Now that I’ve shown the most basic type of histogram manipulation let’s try different types of CDFs and techniques and see for ourselves which technique is suitable for a given image:

def custom_rgb_adjustment(image, target_freq):
target_bins = np.arange(256)
freq_bins = [cumulative_distribution(image[:, :, i]) for i in range(3)]
adjusted_channels = []

# Pad frequencies with min frequency
padded_freqs = []
for i in range(len(freq_bins)):
if len(freq_bins[i][0]) < 256:
frequencies = list(freq_bins[i][0])
min_pad = [min(frequencies)] * (256 - len(frequencies))
frequencies = min_pad + frequencies
frequencies = freq_bins[i][0]

for n in range(3):
interpolation = np.interp(padded_freqs[n], target_freq, target_bins)
adjusted_channel = img_as_ubyte(interpolation[image[:, :, n]].astype(int))

adjusted_image = np.dstack((adjusted_channels[0][0], adjusted_channels[1][0], adjusted_channels[2][0]))

return adjusted_image
# Linear
target_bins = np.arange(256)

# Sigmoid
def sigmoid_cdf(x, a=1):
return (1 + np.tanh(a * x)) / 2

# Exponential
def exponential_cdf(x, alpha=1):
return 1 - np.exp(-alpha * x)

# Power
def power_law_cdf(x, alpha=1):
return x ** alpha

# Other techniques:
def adaptive_histogram_equalization(image, clip_limit=0.03, tile_size=(8, 8)):
clahe = exposure.equalize_adapthist(
image, clip_limit=clip_limit, nbins=256, kernel_size=(tile_size[0], tile_size[1]))
return clahe

def gamma_correction(image, gamma=1.0):
corrected_image = exposure.adjust_gamma(image, gamma)
return corrected_image

def contrast_stretching_percentile(image, lower_percentile=5, upper_percentile=95):
in_range = tuple(np.percentile(image, (lower_percentile, upper_percentile)))
stretched_image = exposure.rescale_intensity(image, in_range)
return stretched_image

def unsharp_masking(image, radius=5, amount=1.0):
blurred_image = filters.gaussian(image, sigma=radius, multichannel=True)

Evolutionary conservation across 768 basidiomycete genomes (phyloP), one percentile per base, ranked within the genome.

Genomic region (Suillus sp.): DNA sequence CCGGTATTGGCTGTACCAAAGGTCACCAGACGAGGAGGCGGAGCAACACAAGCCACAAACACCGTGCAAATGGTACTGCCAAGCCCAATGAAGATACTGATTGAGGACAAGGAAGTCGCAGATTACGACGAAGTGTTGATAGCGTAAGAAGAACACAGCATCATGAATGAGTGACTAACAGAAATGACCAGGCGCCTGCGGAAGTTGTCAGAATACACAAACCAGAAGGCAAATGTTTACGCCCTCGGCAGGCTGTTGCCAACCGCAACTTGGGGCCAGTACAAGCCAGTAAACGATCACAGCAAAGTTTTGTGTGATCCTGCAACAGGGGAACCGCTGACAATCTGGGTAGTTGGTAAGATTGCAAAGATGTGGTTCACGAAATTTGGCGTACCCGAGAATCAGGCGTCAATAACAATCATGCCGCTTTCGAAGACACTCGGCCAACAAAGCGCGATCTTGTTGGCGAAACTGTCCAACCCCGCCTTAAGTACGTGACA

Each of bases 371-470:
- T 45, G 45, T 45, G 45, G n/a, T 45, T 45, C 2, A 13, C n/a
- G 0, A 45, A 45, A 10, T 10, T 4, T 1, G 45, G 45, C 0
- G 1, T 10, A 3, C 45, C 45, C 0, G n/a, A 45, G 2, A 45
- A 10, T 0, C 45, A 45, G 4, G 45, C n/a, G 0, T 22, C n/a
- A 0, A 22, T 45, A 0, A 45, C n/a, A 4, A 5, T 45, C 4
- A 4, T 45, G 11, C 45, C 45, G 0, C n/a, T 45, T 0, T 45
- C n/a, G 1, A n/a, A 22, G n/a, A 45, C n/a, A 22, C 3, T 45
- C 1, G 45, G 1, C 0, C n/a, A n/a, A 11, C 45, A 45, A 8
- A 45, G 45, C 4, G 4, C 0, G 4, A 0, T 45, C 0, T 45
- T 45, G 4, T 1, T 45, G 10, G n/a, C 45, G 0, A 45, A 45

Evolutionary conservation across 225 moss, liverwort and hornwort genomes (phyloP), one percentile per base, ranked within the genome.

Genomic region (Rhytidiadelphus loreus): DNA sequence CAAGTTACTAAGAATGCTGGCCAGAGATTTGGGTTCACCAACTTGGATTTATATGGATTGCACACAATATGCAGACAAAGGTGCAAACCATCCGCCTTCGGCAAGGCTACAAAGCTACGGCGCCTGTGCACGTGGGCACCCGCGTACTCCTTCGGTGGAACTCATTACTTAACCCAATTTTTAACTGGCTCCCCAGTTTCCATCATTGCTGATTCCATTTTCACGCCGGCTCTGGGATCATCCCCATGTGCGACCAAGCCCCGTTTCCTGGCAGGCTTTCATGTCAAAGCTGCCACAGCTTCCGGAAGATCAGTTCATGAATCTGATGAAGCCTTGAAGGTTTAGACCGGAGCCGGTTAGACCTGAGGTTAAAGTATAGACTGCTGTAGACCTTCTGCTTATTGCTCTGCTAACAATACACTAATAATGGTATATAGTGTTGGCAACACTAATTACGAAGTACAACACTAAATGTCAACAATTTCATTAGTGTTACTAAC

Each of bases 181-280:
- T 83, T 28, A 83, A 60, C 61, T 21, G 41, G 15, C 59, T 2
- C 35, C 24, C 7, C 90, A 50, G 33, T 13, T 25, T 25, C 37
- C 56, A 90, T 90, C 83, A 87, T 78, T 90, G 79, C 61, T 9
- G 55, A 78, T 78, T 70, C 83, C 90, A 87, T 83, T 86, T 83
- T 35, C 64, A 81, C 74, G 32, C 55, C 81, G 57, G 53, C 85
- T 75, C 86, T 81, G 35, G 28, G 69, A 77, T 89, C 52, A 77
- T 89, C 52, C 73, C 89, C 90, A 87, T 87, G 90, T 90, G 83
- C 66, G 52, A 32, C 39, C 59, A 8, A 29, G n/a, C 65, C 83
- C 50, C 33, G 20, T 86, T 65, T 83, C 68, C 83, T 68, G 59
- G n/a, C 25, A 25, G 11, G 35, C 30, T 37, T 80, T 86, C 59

sharpened_image = (image + (image - blurred_image) * amount).clip(0, 1)
return sharpened_image

def equalize_hist_rgb(image):
equalized_image = exposure.equalize_hist(image)
return equalized_image

def equalize_hist_hsv(image):
hsv_image = color.rgb2hsv(image[:,:,:3])
hsv_image[:, :, 2] = exposure.equalize_hist(hsv_image[:, :, 2])
hsv_adjusted = color.hsv2rgb(hsv_image)
return hsv_adjusted

def equalize_hist_yuv(image):
yuv_image = color.rgb2yuv(image[:,:,:3])
yuv_image[:, :, 0] = exposure.equalize_hist(yuv_image[:, :, 0])
yuv_adjusted = color.yuv2rgb(yuv_image)
return yuv_adjusted
# Save each technique to a variable
linear = custom_rgb_adjustment(dark_image, np.linspace(0, 1, len(target_bins)))
sigmoid = custom_rgb_adjustment(dark_image, sigmoid_cdf((target_bins - 128) / 64, a=1))
exponential = custom_rgb_adjustment(dark_image, exponential_cdf(target_bins / 255, alpha=3))
power = custom_rgb_adjustment(dark_image, power_law_cdf(target_bins / 255, alpha=2))

clahe_image = adaptive_histogram_equalization(
dark_image, clip_limit=0.09, tile_size=(50, 50))
gamma_corrected_image = gamma_correction(dark_image, gamma=0.4)
sharpened_image = unsharp_masking(dark_image, radius=10, amount=-0.98)
cs_image = contrast_stretching_percentile(dark_image, 0, 70)

equalized_rgb = equalize_hist_rgb(dark_image)
equalized_hsv = equalize_hist_hsv(dark_image)
equalized_yuv = equalize_hist_yuv(dark_image)
# Plot
fig, axes = plt.subplots(3, 4, figsize=(20, 20))

# Original image
axes[0, 0].imshow(dark_image)
axes[0, 0].set_title('Original Image', fontsize=20)

# Histogram Equalization: RGB Adjusted
axes[0, 1].imshow(equalized_rgb)
axes[0, 1].set_title('RGB Adjusted', fontsize=20)

# HSV Adjusted
axes[0, 2].imshow(equalized_hsv)
axes[0, 2].set_title('HSV Adjusted', fontsize=20)

# YUV Adjusted
axes[0, 3].imshow(equalized_yuv)
axes[0, 3].set_title('YUV Adjusted', fontsize=20)

# Linear CDF
axes[1, 0].imshow(linear)
axes[1, 0].set_title('Linear', fontsize=20)

# Sigmoid CDF
axes[1, 1].imshow(sigmoid)